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Playing to win

Newcastle Herald

Saturday March 26, 2011

Joanne McCarthy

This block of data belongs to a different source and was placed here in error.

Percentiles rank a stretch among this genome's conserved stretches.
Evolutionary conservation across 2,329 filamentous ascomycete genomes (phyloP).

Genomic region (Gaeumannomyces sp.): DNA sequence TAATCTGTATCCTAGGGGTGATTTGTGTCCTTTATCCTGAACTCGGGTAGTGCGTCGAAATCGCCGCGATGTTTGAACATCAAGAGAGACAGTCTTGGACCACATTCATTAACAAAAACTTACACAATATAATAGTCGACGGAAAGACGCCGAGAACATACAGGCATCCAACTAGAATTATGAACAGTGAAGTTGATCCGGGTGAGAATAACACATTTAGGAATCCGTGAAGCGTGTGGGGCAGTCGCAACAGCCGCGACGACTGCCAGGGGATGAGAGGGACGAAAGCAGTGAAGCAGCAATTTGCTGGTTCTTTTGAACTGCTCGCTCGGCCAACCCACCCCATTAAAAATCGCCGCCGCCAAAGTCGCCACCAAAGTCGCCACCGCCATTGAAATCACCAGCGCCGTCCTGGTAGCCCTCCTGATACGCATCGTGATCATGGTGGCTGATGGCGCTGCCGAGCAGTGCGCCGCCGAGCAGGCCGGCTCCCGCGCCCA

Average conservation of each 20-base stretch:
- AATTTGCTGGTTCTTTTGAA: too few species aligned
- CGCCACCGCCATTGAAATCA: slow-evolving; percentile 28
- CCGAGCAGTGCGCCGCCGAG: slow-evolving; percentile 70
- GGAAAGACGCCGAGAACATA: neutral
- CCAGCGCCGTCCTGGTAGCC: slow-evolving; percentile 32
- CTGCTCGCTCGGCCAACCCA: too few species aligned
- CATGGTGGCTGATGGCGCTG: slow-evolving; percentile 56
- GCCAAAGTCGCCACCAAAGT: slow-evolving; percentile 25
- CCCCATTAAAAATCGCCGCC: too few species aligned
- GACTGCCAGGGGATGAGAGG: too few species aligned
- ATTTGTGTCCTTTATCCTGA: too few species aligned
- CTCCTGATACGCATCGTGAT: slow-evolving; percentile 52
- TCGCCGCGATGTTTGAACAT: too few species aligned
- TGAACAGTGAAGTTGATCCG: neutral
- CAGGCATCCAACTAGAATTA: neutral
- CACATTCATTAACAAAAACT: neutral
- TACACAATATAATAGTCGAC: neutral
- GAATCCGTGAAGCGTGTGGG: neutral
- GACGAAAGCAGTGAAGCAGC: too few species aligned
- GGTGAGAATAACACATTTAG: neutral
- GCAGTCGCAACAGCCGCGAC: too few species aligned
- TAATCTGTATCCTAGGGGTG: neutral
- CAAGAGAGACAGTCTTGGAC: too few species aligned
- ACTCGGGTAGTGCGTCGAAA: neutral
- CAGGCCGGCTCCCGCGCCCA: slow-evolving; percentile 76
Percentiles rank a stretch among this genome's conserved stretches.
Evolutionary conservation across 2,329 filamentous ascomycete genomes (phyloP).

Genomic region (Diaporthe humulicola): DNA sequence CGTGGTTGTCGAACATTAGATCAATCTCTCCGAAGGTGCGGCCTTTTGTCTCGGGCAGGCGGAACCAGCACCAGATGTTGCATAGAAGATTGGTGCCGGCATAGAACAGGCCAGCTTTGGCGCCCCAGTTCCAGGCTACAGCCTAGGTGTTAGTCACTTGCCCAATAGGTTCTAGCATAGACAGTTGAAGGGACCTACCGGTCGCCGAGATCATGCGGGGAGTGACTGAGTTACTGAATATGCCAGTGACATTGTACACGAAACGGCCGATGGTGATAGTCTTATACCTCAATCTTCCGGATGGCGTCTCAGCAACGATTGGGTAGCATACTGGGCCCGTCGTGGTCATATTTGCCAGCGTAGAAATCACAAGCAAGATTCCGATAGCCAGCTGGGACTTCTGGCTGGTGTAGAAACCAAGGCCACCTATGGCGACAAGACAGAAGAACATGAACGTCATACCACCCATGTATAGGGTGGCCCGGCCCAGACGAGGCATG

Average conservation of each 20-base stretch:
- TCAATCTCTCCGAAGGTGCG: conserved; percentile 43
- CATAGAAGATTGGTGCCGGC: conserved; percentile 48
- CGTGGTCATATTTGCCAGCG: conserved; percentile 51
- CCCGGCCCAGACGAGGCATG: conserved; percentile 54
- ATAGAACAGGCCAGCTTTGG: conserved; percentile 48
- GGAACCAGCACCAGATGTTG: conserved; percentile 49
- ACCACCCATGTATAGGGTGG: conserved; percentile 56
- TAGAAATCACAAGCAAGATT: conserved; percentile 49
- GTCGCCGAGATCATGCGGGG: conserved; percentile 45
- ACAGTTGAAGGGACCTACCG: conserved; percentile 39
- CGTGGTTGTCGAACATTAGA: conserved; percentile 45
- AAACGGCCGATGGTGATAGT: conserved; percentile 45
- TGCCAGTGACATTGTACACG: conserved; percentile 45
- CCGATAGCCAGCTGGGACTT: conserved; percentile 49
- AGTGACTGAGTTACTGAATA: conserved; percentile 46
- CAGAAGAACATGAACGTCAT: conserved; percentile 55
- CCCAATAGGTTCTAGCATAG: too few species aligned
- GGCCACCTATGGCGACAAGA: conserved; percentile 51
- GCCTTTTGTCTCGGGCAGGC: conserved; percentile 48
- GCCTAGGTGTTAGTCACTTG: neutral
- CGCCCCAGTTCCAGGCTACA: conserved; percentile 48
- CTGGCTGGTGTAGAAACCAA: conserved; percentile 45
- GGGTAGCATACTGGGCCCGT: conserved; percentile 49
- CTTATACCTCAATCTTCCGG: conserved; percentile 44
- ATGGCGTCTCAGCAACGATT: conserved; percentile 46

Ken Edwards has the hottest job in sports management in Australia right now, writes Joanne McCarthy, and he wouldn't have it any other way. TINKLER Sports Group executive chairman Ken Edwards likes to use a baby analogy to describe the emotions tripped off by his boss Nathan Tinkler's bid for the Newcastle Knights.Of course some Knights supporters get emotional about it, he has said repeatedly in the past few weeks.The club is the baby and Tinkler is the guy seeking custody.Edwards has spent the past few weeks talking to the baby's current custodians - supporters clubs, old boys' groups and Knights directors - about a bright future backed by Tinkler's millions.It's that vision that persuaded Knights Crusade spokesman Shane Spruce to support the Tinkler bid after initially opposing it."We've got a lot to be proud of, but we want to be proud of future premierships and development of the club and I just have doubts we can truly do that under the current financial structure," Spruce said this week."What I was really chasing was a vision for the club . . . and on the vision they couldn't be beat."Not that everyone who's shared "the vision thing" with the Tinkler camp has been won over.After a similar discussion with Edwards and Tinkler chief executive officer Troy Palmer this week, Newcastle Knights Supporters Club secretary Jim Thornton said they had "presented themselves very, very well", but he was less effusive than Spruce."Once they put it on paper you can only hope, if they're successful of course, they go through with everything they say," he said.When Tinkler was named licensee of the Newcastle Jets six months ago this week, there was relief that the financially strapped Jets would not implode only a couple of seasons after securing a premiership. But there was little sign of what was to come."I have no desire to own a football club, but provide a nursery for the development of the game for the thousands of young football players in the Hunter Region. Newcastle deserves a top-class A-League team and we are keen to help rebuild the club for the city," Tinkler said at the time.It was NIB chief executive Mark Fitzgibbon who first used the word "vision" in relation to Tinkler's Jets move opening the door for joint-venture opportunities with the Knights."Nathan Tinkler's vision for supporting soccer in the Hunter could easily be applied to the Knights who equally lack the financial capacity to develop the game and junior talent," Fitzgibbon said."It's just not good enough that so few of our local talent appear on the big stage for the Knights. While traditionally the two clubs compete for sponsorship dollars, I "There's a real sense that Newcastle is going to go to the next stage in its development, and these are some of the issues that need to be addressed, and that we will be talking with people about." Ken Edwardscan see an opportunity to bundle and offer full-year packages to sponsors."Tinkler added fizz to football in his first month at the Jets by granting free admission to the first home game and signing David Beckham and his LA Galaxy team to a Newcastle gig.But within days the fizz had fizzled after news a motocross event booked by the Knights had left the then EnergyAustralia Stadium's surface unplayable. The Tinkler factor meant people were willing to say in public what they had been thinking privately about the Knights for some time."As the former Knights directors have pointed out to the present incumbents, the best reaction to this week's events must be to use them as a catalyst to discard some of the baggage of the past," the Newcastle Herald said in an editorial on October 30 last year."The new-look Jets have shown how nimble, quick-thinking management - with a keen eye to community engagement - can generate public enthusiasm and support."In quick succession the Tinkler Group announced support, funding and ambitions across other sports including men's and women's basketball, netball, and even women's surfing, while the Knights came under fire after the Herald confirmed a $10 million Tinkler offer had been rejected by Knights chairman Rob Tew without even going to the club board.By late January the board had agreed in principle to a revised $100 million Tinkler offer, launching a two-month roller-coaster ride that will culminate in a historic members' vote next Thursday that could see the club privatised.AS Edwards said in an interview this week with considerable understatement: "A fair bit's happened in six months."In one of his many recent interviews, Edwards talked about the Tinkler vision for the Hunter, but also about the mistakes that had been made along the way since September last year.He laughed when asked if Tinkler's bounty was to atone for some childhood shenanigans, and repeated that Tinkler had done well from the Hunter Region and believed he had a responsibility to return the favour.But Tinkler's vision includes putting the hard word on others who've done well, to follow his lead."What he believes is the Hunter generates significant money for a small number of large companies, and those companies that are doing well need to do a lot more for the region," Edwards said."Forty per cent of all export dollars from NSW go out of Newcastle port. He uses that figure a lot."Once the Knights vote is out of the way he'll be speaking to those companies about the need for them to do more in the community."Tinkler's ambitions to bring international events to Newcastle have highlighted deficiencies in the city's infrastructure.For instance, the David Beckham and Galaxy visit required the Galaxy to relax a contractual condition that the team stay in a five-star hotel."There's five-star hotels in the valley but not in Newcastle," Edwards said.Netball Australia almost baulked at holding an Australia versus England netball Test in Newcastle in October this year because of facilities available at Newcastle Entertainment Centre.Tinkler Sports Group is underwriting the event for three years."They were concerned about the lack of facilities available. While it's serviceable and functional, it was built to last for five years and the city needs a proper entertainment centre."The lack of a convention centre was also a concern because it hindered opportunities that might be available, he said."There's a real sense that Newcastle is going to go to the next stage in its development, and these are some of the issues that need to be addressed, and that we will be talking with people about," Edwards said.The Tinkler Group has already held talks with Newcastle MP and Minister for the Hunter Jodi McKay about a centre of sporting excellence in the Ausgrid Stadium precinct in Broadmeadow, incorporating sport, health and leisure facilities.Asked whether people might be concerned about the extent of the Tinkler reach becoming so broad as to monopolise interests, Edwards replied: "We won't be."At some of the supporter meetings in the past few weeks the first words spoken to Tinkler and Edwards have been "I'm not voting for you", which is why Edwards started using his baby analogy.But after playing a part in the successful South Sydney rugby league club privatisation bid in 2006, Edwards has calmly explained the Tinkler proposal at numerous meetings, and been happy with the response.But not over-confident."Seventy five per cent is a big vote. When Peter Holmes a Court and Russell Crowe made their bid for Souths we got up by 16 votes," he said.Edwards expressed concern about some information being circulated in the lead-up to the Knights vote."I think some information is deliberately out there to confuse people, and it's by those who have an interest in keeping the Knights in the position they're in, which is a club struggling financially, and not in the position to attract the best players," he said."This notion that the club's in rude health financially is just extraordinary, because on day one if Nathan succeeds, he'll be required to pay between $3.5 million and $4.6 million to clear debts."Tinkler and Edwards are also keen to expand the membership and supporter base, with inexpensive ticketing policies and family packages to encourage participation."Rugby league has to stop using the excuse that it's a great TV game and it has to stop accepting that it's better to watch on TV than it is to be at the ground," Edwards said years ago while still head of ANZ Stadium in Sydney."To unlock its full revenue potential it has got to be both."The Ausgrid Stadium was one of the best in the country, he said."We don't want 15,000 people at the game each week. We want 25,000 to 30,000."We don't want 6000 members of the Knights. We want 20,000."Edwards conceded there had been mistakes along the way, including controversy about the handling of Tinkler's phone call to Kade Snowden, which stalled the player re-signing with Cronulla, and Tinkler's decision to walk away from talks with the Knights in February saying he thought the board had lost sight of the key objective of building a winning club.But people across the board had shown goodwill throughout, Edwards said.He denied a Sydney newspaper report that he would receive a $1 million bonus from Tinkler if the privatisation bid is successful."When I read that I sent Nathan a text saying 'They got it wrong. It's $2 million'. Nathan texted back 'LOL' [laugh out loud]."Nathan Tinkler has had a negative impact on one of Edwards's passions - golf. "Since I met Nathan I've played two games," he said.But despite the demands of the past six months, he has loved the challenges."I honestly pinch myself every day. There's no other job in sport that's strategic in the way this is strategic. And what Nathan is offering is extraordinary."